This is a very honest and beautiful work. It will appeal to all ages from teen on up. It’s a frank look at the artist’s life and just goes to show that even the great Picasso had to start somewhere and he did not do it alone. In many ways, it’s the very same path that any young artist takes today, including the revelations from reading Rimbaud. Picasso lived that life long before Millennials and this book does a wonderful job of bridging that gap. The young Picasso is made quite relatable and would fit right in any coffee shop today.

“Pablo” is a 344-page trade paperback, published by SelfMadeHero. It is available as of May 5, 2015. For more details, visit our friends at SelfMadeHero right here. You can also find it at Amazon right here.

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Filed under Art, Art books, Comics, France, Graphic Novel Reviews, graphic novels, Modern Art, Pablo Picasso, Paris, SelfMadeHero

Review: A DARKE PHANTASTIQUE, edited by Jason V Brock

Cover Art by Samuel Araya

Cover Art by Samuel Araya

Jason V Brock provides a most invigorating and informative introduction to the anthology he has edited, “A Darke Phantastique.” Essentially, his aim is a return to basics, like Poe’s “unity of effect,” as well as achieve a finer focus on dark fantasy, horror, and magic realism. In his view, and he would certainly not be alone in this, the best horror includes, amid everyday reality, “a touch of the strange,” that dark matter which sets the wheels in motion.

Brock aspires to a more palpable dark fantasy, a fresh new look at the fantastic. Brock provides a chilling and inventive example with his own contribution, “A Darke Phantastique.” It sets the tone for the wide variety of content you’ll find here. Brock gives us a devilishly dark creation myth. We have an initial fear of the unknown that develops into something more. And, in the process, we find ourselves on a most unusual path from dark to light.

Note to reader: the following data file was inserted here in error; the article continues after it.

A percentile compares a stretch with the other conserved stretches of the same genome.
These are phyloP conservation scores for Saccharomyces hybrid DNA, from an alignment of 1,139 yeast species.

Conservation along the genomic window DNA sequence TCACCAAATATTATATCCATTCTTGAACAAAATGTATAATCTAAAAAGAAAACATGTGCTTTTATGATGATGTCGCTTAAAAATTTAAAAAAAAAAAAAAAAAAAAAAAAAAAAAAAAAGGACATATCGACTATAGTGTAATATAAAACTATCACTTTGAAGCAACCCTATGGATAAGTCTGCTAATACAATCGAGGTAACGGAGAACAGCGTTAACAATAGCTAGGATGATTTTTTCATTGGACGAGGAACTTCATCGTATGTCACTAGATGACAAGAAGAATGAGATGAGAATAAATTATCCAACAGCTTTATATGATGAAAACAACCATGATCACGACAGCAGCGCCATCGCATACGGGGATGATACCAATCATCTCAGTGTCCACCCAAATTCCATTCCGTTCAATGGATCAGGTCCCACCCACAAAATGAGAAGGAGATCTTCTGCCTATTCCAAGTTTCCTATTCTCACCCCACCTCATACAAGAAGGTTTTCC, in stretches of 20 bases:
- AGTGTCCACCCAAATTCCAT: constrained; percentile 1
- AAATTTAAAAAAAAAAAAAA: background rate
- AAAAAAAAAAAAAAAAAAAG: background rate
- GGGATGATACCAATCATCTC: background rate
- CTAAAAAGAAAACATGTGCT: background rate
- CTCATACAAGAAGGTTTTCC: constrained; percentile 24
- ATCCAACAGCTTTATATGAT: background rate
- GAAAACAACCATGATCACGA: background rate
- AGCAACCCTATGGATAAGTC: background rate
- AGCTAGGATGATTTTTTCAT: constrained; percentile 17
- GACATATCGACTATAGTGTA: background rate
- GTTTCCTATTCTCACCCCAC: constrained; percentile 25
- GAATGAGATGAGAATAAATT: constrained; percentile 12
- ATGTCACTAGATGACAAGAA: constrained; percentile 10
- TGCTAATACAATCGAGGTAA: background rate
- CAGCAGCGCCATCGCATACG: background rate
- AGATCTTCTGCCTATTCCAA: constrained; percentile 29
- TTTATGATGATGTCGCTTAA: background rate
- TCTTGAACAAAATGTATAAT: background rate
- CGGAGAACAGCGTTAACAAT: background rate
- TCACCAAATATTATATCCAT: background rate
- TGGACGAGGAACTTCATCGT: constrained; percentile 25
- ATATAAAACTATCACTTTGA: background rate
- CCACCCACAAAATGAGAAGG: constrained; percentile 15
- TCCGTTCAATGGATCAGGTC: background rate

Illustration by Jason V Brock

Illustration by Jason V Brock

Leafing through, one story jumped right out at me, with its bravado mix of humor and horror, and I’m calling it this book’s mascot. That’s Ray Garton’s “Lizzard Man Dispatches.” It has a really nice slow boil. The characters are so banal and relatable that you’re quickly lulled into their world of blogging and pet reptiles. A little further in, and we can induldge in all manner of conspiracy theory. Where this leads us is a gradual acceptance of something supernatural and far beyond our control.

The book is broken down into five sections which helps give you more of sense of the book’s vision. There is “Magical Realities,” “Lost Innocence,” “Forbidden Knowledge,” “Hidden Truths,” and “Uncanny Encounters.”

William F. Nolan’s “The Last Witch” is another fine tale in the first section. It fits in quite well with the theme of magical realities as you come to find that even a witch is more than she may seem. With a touch of humor, Nolan lures us into the horror that will follow.

Don Webb’s “Lovecraft’s Pillow” is such a bittersweet ode to lost innocence. It is also a hilarious send-up to the whole horror book industry. A jaded best-selling horror author considers himself no better than a fraud. But he may find what he’s looking for when he acquires the death bed pillow of none other than H.P. Lovecraft.